Toggle navigation
Toggle search
Step 9: Treat low blood sugar
Next Page

You've been reading about how to lower your blood sugar levels. It is possible for your blood sugar to go too low, however, especially with insulin or certain diabetes pills.

Low blood sugar, known as hypoglycemia, can occur as a result of treating your diabetes with insulin or certain pilss (those that cause extra insulin to be released). It is very important to avoid low blood sugar, if possible, and to know how to treat it if it occurs. Although you may have symptoms of hypoglycemia at higher sugar levels, treaetment is usually recommended when your blood sugar falls below 70mg/dl.

The most common causes of hypoglycemia are:

  • Taking too much insulin or diabetes medication
  • Not eating enough food at your meals or snacks
  • Missing or delaying your meal
  • Getting more exercise than usual, without changing your foods or medications.
  • Drinking alcohol without eating food

Certain symptoms will warn you that your blood sugar is getting dangerously low. Be on the lookout for:

  • Weakness
  • Feeling tired
  • Shaking
  • Sweating
  • Headache
  • Hunger
  • Nervousness or anxiety
  • Feeling irritable

What to do

If any of these symptoms occur and you have a blood sugar test kit available, check your blood sugar. (See Step 5: Monitor Your Blood Sugar.) If the level is low (less than 70mg/dl), you need to treat your low blood sugar right away. Eat one of the following sugar-containing foods, which will provide you with about 15 grams of carbohydrate:

  • 3 glucose tablets
  • Half cup (4 ounces) of fruit juice or regular soda
  • 6 or 7 hard candies
  • 1 tablespoon of sugar

Wait about 15 minutes for the sugar to get into your blood, then check your blood sugar. This wait can be hard because of the uncomfortable symptoms you are feeling, but if you eat too much sugar, you will make your blood sugar go too high.

If you don't feel better in 15 minutes:

  • Eat something with sugar in it again.
  • Check your blood sugar. If it has come into a safer range (over 70mg/dl), and your meal is more than an hour away, eat a snack that contains carbohydrate and protein. Examples include either cheese and crackers or a glass of milk.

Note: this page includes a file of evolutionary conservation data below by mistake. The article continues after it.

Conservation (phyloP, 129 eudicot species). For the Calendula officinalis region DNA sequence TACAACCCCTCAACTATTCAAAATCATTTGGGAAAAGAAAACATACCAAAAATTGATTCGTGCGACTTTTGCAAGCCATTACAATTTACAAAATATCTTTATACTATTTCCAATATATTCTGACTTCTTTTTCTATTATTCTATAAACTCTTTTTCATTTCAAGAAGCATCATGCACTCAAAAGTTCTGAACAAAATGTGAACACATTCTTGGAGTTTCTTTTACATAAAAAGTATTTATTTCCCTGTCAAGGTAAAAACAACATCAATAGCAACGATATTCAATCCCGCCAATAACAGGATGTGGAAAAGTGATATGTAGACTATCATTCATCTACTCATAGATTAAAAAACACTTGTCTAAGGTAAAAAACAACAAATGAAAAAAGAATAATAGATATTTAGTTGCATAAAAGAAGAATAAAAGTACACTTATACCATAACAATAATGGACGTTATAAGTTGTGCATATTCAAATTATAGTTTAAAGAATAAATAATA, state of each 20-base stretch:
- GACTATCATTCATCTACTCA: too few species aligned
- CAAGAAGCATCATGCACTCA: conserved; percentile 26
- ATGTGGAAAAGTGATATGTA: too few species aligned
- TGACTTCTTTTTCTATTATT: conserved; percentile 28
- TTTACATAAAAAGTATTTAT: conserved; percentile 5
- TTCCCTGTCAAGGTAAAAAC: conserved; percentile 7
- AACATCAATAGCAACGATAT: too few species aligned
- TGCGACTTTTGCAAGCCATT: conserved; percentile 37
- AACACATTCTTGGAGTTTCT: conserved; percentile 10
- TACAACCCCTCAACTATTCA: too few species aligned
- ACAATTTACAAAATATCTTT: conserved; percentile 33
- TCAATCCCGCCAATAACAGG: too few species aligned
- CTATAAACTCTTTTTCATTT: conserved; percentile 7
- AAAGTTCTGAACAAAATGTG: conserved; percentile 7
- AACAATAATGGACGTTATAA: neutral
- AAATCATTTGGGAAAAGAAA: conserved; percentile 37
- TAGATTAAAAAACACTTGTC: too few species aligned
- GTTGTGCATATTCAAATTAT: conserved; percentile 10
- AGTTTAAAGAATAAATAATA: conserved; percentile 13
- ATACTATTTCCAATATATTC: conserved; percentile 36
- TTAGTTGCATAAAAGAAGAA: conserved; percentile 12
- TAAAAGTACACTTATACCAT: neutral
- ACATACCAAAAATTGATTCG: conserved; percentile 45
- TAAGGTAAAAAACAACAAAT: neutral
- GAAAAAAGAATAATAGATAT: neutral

This combination of steps will almost always bring your blood sugar into the safe range. If it doesn't work, call your doctor right away.

In summary

This method of treating low blood sugars is called the 15:15 rule. Eat 15 grams of carbohydrate and wait 15 minutes.

Remember: Use simple sugar first to get the situation under control. Eating candy with a lot of fat (like chocolate) might seem like a good idea, but it won't bring your blood sugar up fast enough, and it may ultimately make your blood sugar go up too high.

People with diabetes should wear or carry I.D. information that emergency medical staff can find. If you are on medication that can cause hypoglycemia, always carry a sugar-containing snack like glucose tablets, hard candy, or raisins.


Main MenuNext Page

Review Date: 7/8/2012
Reviewed By: Nancy J. Rennert, MD, Chief of Endocrinology & Diabetes, Norwalk Hospital, Associate Clinical Professor of Medicine, Yale University School of Medicine, New Haven, CT. Review provided by VeriMed Healthcare Network. Previoulsy reviewed by Ari S. Eckman, MD, Division of Endocrinology and Metabolism, Johns Hopkins School of Medicine, Baltimore, MD. Review provided by VeriMed Healthcare Network. (5/13/2010)
The information provided herein should not be used during any medical emergency or for the diagnosis or treatment of any medical condition. A licensed medical professional should be consulted for diagnosis and treatment of any and all medical conditions. Links to other sites are provided for information only -- they do not constitute endorsements of those other sites. © 1997- A.D.A.M., a business unit of Ebix, Inc. Any duplication or distribution of the information contained herein is strictly prohibited.

We are physicians, hospitals and communities working together to help you live better.